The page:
Distinctions and nihilism – Saul

Last night I was watching “Have I got news for you”.  One of the topics discussed concerned Nick Griffin’s proposed appearance at the Queen’s garden party.  One of the panelists repeated an idea that I have heard increasingly often amongst those who identify with left politics, that taking account the normal composition of the invitees, what is the big deal about Griffin not only being invited but also attending; after all, it is implied, the garden party is emblematic of British racism; so, what’s the difference. And, in support of such a thesis a joke about the racist comments made by Philip inevitably follows.

What struck me last night was the lack of political understanding of both racism and the BNP.  More specifically, that there is no analytical distinction  (nor complex links) between the inherent,  casual and unpleasant racism of the British establishment and that of a political party whose entire philosophy, existence and attempts at mobilisation centres on racism, racist exclusions and the denial of not only rights but also the very humanity of individuals, who are reduced to abstract and negative evaluated collectivities  (i.e. Jews, Muslims, Gays, Lesbians, etc. and so forth).

Unfortunately, it is not only this issue that illustrates the current bankruptcy of contemporary and populist left thinking.   In the opposite direction, one can see it at work also in discussions of Israel and of antisemitism.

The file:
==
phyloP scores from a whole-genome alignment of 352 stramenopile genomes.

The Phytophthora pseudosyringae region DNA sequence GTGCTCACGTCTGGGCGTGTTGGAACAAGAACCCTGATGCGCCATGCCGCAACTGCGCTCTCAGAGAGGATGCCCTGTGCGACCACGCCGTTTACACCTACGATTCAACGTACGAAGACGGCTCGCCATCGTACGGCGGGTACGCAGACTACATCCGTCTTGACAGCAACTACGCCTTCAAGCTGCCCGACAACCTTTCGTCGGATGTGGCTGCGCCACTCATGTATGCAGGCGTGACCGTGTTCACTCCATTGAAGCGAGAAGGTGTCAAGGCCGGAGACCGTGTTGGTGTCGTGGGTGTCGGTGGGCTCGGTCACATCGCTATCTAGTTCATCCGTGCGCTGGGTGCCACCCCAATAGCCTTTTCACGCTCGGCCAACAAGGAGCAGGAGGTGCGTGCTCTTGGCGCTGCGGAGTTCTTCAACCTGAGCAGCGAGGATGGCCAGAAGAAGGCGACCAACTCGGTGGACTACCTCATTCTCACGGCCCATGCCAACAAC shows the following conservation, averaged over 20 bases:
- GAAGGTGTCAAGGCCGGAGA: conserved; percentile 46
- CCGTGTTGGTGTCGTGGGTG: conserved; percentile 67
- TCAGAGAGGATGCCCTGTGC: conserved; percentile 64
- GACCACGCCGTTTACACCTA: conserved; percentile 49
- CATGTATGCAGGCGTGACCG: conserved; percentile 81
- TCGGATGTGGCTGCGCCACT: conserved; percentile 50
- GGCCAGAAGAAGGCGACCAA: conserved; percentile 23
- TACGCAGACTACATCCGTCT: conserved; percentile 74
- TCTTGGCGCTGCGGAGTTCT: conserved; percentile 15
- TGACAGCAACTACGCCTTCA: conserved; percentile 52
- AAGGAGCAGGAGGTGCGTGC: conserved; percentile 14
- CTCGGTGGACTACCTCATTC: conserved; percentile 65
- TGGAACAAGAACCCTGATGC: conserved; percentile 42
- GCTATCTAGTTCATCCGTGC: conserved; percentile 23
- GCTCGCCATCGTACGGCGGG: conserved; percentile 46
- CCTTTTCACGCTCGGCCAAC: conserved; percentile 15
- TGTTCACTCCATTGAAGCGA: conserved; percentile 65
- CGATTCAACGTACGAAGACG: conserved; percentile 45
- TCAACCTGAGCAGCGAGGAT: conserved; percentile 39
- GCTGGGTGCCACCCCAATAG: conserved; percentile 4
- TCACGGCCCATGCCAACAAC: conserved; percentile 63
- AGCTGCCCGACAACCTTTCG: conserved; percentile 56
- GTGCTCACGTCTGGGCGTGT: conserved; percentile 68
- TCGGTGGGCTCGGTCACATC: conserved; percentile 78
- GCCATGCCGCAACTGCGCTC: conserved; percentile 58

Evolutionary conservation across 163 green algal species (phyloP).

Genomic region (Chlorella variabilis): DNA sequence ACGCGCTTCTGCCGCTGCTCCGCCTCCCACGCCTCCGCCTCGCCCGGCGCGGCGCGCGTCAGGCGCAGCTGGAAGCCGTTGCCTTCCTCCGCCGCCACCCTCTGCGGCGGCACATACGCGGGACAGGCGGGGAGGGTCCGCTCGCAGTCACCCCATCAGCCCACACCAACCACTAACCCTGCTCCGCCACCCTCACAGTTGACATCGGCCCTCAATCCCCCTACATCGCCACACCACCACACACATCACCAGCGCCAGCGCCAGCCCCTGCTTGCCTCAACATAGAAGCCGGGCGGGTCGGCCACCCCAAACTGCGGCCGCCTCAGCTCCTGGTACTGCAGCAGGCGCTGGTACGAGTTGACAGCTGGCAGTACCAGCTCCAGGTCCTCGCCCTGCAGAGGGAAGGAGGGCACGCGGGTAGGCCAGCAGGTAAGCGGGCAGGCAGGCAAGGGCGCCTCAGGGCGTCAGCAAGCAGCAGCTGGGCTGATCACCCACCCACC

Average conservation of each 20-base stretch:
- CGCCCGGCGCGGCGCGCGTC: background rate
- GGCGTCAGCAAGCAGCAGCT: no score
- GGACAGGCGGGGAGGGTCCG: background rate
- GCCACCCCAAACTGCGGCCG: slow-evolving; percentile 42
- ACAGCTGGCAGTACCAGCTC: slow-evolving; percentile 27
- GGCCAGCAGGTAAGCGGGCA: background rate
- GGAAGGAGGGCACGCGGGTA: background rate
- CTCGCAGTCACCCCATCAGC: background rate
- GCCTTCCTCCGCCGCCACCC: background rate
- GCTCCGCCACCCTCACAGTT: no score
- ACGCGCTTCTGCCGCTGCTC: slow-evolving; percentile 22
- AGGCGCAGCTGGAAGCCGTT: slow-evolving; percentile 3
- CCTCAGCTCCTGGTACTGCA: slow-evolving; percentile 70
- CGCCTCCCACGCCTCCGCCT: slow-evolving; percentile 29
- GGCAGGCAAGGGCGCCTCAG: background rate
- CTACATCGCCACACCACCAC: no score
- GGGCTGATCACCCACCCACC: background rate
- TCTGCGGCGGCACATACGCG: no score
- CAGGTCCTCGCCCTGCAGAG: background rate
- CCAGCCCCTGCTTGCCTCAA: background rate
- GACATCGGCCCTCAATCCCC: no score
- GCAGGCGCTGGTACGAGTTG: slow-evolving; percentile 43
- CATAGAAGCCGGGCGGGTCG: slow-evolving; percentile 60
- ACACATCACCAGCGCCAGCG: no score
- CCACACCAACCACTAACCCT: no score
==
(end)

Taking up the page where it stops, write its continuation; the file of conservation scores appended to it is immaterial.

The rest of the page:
It is as a consequence of this failure of thought that the nature of Israeli racism against Palestinians in the Occupied Territories and in Israeli society is reduced to the fatuousness of a comparison of Israel with Nazi Germany, Zionism with racism and Gaza with the Warsaw Ghetto.  It is similarly at play not only in the inability of the left to confront and analyse the antisemitism that establishes itself within much antizionist rhetoric and practice, but also in its hackneyed responses of “Zionist manipulation” and bad faith to those who dare raise the issue.

In times gone by, the left sought to offer an analysis and critique of its times. Now, as the points above illustrate, some on the left have reduced themselves to nothing more than a radical expression of the nihilism that as both discussions around the BNP and of the situation in Israel and Palestine illustrate, characterise the political landscape of contemporary Britain.